19. Migration enriches our culture – we must welcome migrants and refugees so that they can live fulfilled lives in their new country.
20. We support the simplification of routes to citizenship and opportunities for people to regularise their immigration status.
21. We celebrate the vital contribution of migrants and refugees to our parishes and the life of the Church in England and Wales.
22. We recognise the gifts that migrants and refugees bring which can enrich our society in many ways, including economically.
23. We encourage policies that give migrants and refugees the right to work, to facilitate their contribution to the common good of our society.
24. We call upon all those who employ migrants and refugees to treat them in a dignified and humane way.
A little further in this document the bishops say:
“The Church understands the concern that some countries and communities might have about high levels of migration. Pope Francis noted in Fratelli Tutti: “in some host countries, migration causes fear and alarm”30 and he recognised that this is part of our natural instinct. Governments have to balance the protection of the rights of their citizens with their duty to welcome migrants and refugees, but it is important that we do not allow this to result in hostility. Pope Francis has warned that fear and alarm about migration is often exploited for political purposes, leading to a xenophobic mentality as people close in on themselves. As Christians, we must never view migrants as less worthy, less important or less human. Indeed, we should promote a better life for those coming to our country and appreciate the many riches that people bring with them. Echoing Pope Francis, we affirm that our country will be more fruitful and productive the more it is able to develop a creative openness to others.31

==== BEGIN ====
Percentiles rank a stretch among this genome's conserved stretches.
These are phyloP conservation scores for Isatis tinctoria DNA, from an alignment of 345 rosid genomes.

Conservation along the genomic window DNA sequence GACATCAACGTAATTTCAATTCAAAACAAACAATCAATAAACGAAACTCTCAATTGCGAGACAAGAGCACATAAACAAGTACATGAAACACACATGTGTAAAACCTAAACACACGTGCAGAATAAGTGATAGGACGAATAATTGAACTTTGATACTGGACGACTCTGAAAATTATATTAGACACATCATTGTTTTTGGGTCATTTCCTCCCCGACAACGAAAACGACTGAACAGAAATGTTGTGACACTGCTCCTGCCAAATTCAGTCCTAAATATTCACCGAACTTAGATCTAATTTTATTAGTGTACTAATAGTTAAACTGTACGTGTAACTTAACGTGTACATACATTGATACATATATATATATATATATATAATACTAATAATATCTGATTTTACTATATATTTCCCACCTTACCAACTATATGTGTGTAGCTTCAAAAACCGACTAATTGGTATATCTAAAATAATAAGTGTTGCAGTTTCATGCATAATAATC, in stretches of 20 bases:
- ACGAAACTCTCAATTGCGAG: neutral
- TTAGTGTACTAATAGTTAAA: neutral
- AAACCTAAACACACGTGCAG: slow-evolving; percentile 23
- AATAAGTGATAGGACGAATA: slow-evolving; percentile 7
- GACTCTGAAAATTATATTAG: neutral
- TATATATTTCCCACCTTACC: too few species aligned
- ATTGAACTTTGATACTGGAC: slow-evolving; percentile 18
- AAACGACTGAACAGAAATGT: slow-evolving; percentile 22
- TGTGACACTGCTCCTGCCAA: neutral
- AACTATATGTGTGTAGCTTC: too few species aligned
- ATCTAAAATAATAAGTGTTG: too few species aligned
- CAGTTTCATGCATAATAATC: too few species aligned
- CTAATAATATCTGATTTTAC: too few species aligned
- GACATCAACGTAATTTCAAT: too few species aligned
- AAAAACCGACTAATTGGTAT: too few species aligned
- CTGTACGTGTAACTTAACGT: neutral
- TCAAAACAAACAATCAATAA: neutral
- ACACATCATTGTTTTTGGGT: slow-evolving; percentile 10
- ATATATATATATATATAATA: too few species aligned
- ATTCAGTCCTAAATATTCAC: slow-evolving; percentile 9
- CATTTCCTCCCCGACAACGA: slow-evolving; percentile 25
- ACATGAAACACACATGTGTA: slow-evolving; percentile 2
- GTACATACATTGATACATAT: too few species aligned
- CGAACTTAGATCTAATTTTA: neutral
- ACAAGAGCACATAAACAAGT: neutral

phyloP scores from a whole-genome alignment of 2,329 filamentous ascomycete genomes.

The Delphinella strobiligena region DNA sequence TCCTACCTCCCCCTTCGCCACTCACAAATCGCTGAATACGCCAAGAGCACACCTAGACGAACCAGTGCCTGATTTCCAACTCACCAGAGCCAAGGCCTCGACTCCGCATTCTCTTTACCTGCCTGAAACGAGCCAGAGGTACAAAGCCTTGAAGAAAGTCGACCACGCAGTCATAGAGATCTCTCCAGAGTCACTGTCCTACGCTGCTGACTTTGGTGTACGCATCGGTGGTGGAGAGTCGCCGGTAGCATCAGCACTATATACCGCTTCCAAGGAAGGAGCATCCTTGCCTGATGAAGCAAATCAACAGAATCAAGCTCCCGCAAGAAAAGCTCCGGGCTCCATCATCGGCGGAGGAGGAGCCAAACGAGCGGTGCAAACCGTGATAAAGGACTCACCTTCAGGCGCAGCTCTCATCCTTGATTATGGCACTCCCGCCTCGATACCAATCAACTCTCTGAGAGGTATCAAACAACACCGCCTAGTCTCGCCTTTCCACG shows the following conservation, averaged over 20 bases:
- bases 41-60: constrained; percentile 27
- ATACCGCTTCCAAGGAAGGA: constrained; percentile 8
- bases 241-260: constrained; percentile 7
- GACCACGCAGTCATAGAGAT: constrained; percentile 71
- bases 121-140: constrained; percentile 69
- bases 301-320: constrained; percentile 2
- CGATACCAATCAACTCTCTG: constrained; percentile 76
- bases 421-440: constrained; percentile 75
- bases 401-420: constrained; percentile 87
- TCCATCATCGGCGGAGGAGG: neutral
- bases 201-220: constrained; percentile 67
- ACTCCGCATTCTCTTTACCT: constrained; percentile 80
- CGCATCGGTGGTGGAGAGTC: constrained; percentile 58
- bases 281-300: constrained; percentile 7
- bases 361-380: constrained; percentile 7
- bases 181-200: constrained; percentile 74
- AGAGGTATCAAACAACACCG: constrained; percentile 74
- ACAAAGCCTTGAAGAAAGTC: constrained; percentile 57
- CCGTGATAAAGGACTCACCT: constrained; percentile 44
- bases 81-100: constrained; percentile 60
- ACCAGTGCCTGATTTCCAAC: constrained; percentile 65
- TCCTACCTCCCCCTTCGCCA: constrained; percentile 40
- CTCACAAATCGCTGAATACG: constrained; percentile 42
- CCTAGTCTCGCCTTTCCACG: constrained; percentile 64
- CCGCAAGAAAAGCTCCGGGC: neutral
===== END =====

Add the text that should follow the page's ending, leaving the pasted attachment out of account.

As part of the Universal Church, we also have an opportunity and a responsibility to understand the stories of migrants and refugees, through dialogue with the Church in their home countries and those they have passed through during their journeys. In doing so we can better respond to Pope Francis’ call to remember that migrants and refugees “rather than simply being a statistic, are first of all persons who have faces, names and individual stories”32, and to offer a more human response, rooted in the reality of people’s experiences.
We, the U.K. have signed up to International Agreements which protect the rights of migrants to seek asylum in a country of their own choosing. Many refugees are seeking a safe place to live because of war, torture, climate change, persecution or just to seek a better life. All of these are valid and legal.